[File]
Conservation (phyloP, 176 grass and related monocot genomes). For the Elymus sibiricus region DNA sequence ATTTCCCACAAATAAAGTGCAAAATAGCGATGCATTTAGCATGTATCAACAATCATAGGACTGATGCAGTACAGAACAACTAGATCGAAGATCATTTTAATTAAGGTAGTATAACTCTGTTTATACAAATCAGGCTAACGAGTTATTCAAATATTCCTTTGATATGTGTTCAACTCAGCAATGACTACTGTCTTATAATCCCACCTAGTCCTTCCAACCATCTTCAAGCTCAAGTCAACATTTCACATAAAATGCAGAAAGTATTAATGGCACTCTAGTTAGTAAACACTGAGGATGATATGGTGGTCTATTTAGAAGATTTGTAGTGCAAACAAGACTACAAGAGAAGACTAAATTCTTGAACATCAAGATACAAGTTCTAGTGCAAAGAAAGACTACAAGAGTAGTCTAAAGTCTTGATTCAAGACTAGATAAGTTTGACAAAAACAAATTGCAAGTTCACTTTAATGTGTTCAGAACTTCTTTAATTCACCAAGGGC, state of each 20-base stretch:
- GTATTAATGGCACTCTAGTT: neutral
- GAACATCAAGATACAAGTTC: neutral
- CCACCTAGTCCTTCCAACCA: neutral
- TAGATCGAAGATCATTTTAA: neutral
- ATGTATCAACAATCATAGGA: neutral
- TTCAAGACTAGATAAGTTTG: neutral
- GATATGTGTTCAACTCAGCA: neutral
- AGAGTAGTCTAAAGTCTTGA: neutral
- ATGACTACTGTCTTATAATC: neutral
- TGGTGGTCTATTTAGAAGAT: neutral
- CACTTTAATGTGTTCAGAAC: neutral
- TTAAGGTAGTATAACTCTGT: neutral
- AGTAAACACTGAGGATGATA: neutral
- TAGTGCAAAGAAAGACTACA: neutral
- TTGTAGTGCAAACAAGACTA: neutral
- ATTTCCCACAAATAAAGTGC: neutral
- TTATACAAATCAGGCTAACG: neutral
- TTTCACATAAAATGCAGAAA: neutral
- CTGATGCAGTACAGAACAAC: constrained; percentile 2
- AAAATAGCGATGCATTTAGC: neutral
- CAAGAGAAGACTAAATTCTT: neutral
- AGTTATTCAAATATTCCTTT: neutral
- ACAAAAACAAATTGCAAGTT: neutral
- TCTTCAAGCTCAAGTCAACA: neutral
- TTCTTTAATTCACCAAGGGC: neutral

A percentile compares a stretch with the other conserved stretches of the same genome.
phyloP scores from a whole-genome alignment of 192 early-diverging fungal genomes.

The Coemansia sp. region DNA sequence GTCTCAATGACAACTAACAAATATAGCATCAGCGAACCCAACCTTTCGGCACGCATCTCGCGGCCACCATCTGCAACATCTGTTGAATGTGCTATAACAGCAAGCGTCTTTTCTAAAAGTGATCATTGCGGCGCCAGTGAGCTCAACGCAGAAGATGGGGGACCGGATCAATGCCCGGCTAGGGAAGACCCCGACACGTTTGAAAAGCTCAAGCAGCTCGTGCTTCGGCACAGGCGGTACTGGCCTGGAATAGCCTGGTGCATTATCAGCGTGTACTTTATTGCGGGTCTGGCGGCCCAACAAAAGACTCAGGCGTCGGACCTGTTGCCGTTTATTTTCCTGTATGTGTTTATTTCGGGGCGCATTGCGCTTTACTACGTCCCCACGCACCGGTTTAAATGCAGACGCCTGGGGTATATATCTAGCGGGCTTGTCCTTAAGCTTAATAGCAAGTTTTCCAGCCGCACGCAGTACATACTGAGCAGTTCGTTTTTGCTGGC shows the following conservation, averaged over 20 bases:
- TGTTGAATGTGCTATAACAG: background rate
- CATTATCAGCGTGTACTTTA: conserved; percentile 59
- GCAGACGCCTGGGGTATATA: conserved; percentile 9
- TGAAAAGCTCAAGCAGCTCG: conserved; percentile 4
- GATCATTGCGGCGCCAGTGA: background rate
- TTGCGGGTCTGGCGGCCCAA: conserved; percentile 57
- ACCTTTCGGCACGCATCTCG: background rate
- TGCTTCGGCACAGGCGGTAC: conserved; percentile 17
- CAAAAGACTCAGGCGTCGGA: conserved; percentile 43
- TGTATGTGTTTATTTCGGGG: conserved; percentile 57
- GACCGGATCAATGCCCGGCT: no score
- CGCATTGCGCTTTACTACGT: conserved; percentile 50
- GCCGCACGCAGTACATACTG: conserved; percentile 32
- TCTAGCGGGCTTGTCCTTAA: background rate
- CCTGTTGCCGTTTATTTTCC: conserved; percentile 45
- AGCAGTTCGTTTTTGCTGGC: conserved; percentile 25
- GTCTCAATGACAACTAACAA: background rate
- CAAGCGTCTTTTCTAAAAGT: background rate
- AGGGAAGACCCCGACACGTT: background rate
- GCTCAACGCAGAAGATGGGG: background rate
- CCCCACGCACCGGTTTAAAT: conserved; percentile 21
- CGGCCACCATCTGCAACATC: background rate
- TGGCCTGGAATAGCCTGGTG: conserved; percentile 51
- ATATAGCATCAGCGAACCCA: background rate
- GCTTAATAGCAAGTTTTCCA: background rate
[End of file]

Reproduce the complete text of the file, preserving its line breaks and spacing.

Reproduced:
Conservation (phyloP, 176 grass and related monocot genomes). For the Elymus sibiricus region DNA sequence ATTTCCCACAAATAAAGTGCAAAATAGCGATGCATTTAGCATGTATCAACAATCATAGGACTGATGCAGTACAGAACAACTAGATCGAAGATCATTTTAATTAAGGTAGTATAACTCTGTTTATACAAATCAGGCTAACGAGTTATTCAAATATTCCTTTGATATGTGTTCAACTCAGCAATGACTACTGTCTTATAATCCCACCTAGTCCTTCCAACCATCTTCAAGCTCAAGTCAACATTTCACATAAAATGCAGAAAGTATTAATGGCACTCTAGTTAGTAAACACTGAGGATGATATGGTGGTCTATTTAGAAGATTTGTAGTGCAAACAAGACTACAAGAGAAGACTAAATTCTTGAACATCAAGATACAAGTTCTAGTGCAAAGAAAGACTACAAGAGTAGTCTAAAGTCTTGATTCAAGACTAGATAAGTTTGACAAAAACAAATTGCAAGTTCACTTTAATGTGTTCAGAACTTCTTTAATTCACCAAGGGC, state of each 20-base stretch:
- GTATTAATGGCACTCTAGTT: neutral
- GAACATCAAGATACAAGTTC: neutral
- CCACCTAGTCCTTCCAACCA: neutral
- TAGATCGAAGATCATTTTAA: neutral
- ATGTATCAACAATCATAGGA: neutral
- TTCAAGACTAGATAAGTTTG: neutral
- GATATGTGTTCAACTCAGCA: neutral
- AGAGTAGTCTAAAGTCTTGA: neutral
- ATGACTACTGTCTTATAATC: neutral
- TGGTGGTCTATTTAGAAGAT: neutral
- CACTTTAATGTGTTCAGAAC: neutral
- TTAAGGTAGTATAACTCTGT: neutral
- AGTAAACACTGAGGATGATA: neutral
- TAGTGCAAAGAAAGACTACA: neutral
- TTGTAGTGCAAACAAGACTA: neutral
- ATTTCCCACAAATAAAGTGC: neutral
- TTATACAAATCAGGCTAACG: neutral
- TTTCACATAAAATGCAGAAA: neutral
- CTGATGCAGTACAGAACAAC: constrained; percentile 2
- AAAATAGCGATGCATTTAGC: neutral
- CAAGAGAAGACTAAATTCTT: neutral
- AGTTATTCAAATATTCCTTT: neutral
- ACAAAAACAAATTGCAAGTT: neutral
- TCTTCAAGCTCAAGTCAACA: neutral
- TTCTTTAATTCACCAAGGGC: neutral

A percentile compares a stretch with the other conserved stretches of the same genome.
phyloP scores from a whole-genome alignment of 192 early-diverging fungal genomes.

The Coemansia sp. region DNA sequence GTCTCAATGACAACTAACAAATATAGCATCAGCGAACCCAACCTTTCGGCACGCATCTCGCGGCCACCATCTGCAACATCTGTTGAATGTGCTATAACAGCAAGCGTCTTTTCTAAAAGTGATCATTGCGGCGCCAGTGAGCTCAACGCAGAAGATGGGGGACCGGATCAATGCCCGGCTAGGGAAGACCCCGACACGTTTGAAAAGCTCAAGCAGCTCGTGCTTCGGCACAGGCGGTACTGGCCTGGAATAGCCTGGTGCATTATCAGCGTGTACTTTATTGCGGGTCTGGCGGCCCAACAAAAGACTCAGGCGTCGGACCTGTTGCCGTTTATTTTCCTGTATGTGTTTATTTCGGGGCGCATTGCGCTTTACTACGTCCCCACGCACCGGTTTAAATGCAGACGCCTGGGGTATATATCTAGCGGGCTTGTCCTTAAGCTTAATAGCAAGTTTTCCAGCCGCACGCAGTACATACTGAGCAGTTCGTTTTTGCTGGC shows the following conservation, averaged over 20 bases:
- TGTTGAATGTGCTATAACAG: background rate
- CATTATCAGCGTGTACTTTA: conserved; percentile 59
- GCAGACGCCTGGGGTATATA: conserved; percentile 9
- TGAAAAGCTCAAGCAGCTCG: conserved; percentile 4
- GATCATTGCGGCGCCAGTGA: background rate
- TTGCGGGTCTGGCGGCCCAA: conserved; percentile 57
- ACCTTTCGGCACGCATCTCG: background rate
- TGCTTCGGCACAGGCGGTAC: conserved; percentile 17
- CAAAAGACTCAGGCGTCGGA: conserved; percentile 43
- TGTATGTGTTTATTTCGGGG: conserved; percentile 57
- GACCGGATCAATGCCCGGCT: no score
- CGCATTGCGCTTTACTACGT: conserved; percentile 50
- GCCGCACGCAGTACATACTG: conserved; percentile 32
- TCTAGCGGGCTTGTCCTTAA: background rate
- CCTGTTGCCGTTTATTTTCC: conserved; percentile 45
- AGCAGTTCGTTTTTGCTGGC: conserved; percentile 25
- GTCTCAATGACAACTAACAA: background rate
- CAAGCGTCTTTTCTAAAAGT: background rate
- AGGGAAGACCCCGACACGTT: background rate
- GCTCAACGCAGAAGATGGGG: background rate
- CCCCACGCACCGGTTTAAAT: conserved; percentile 21
- CGGCCACCATCTGCAACATC: background rate
- TGGCCTGGAATAGCCTGGTG: conserved; percentile 51
- ATATAGCATCAGCGAACCCA: background rate
- GCTTAATAGCAAGTTTTCCA: background rate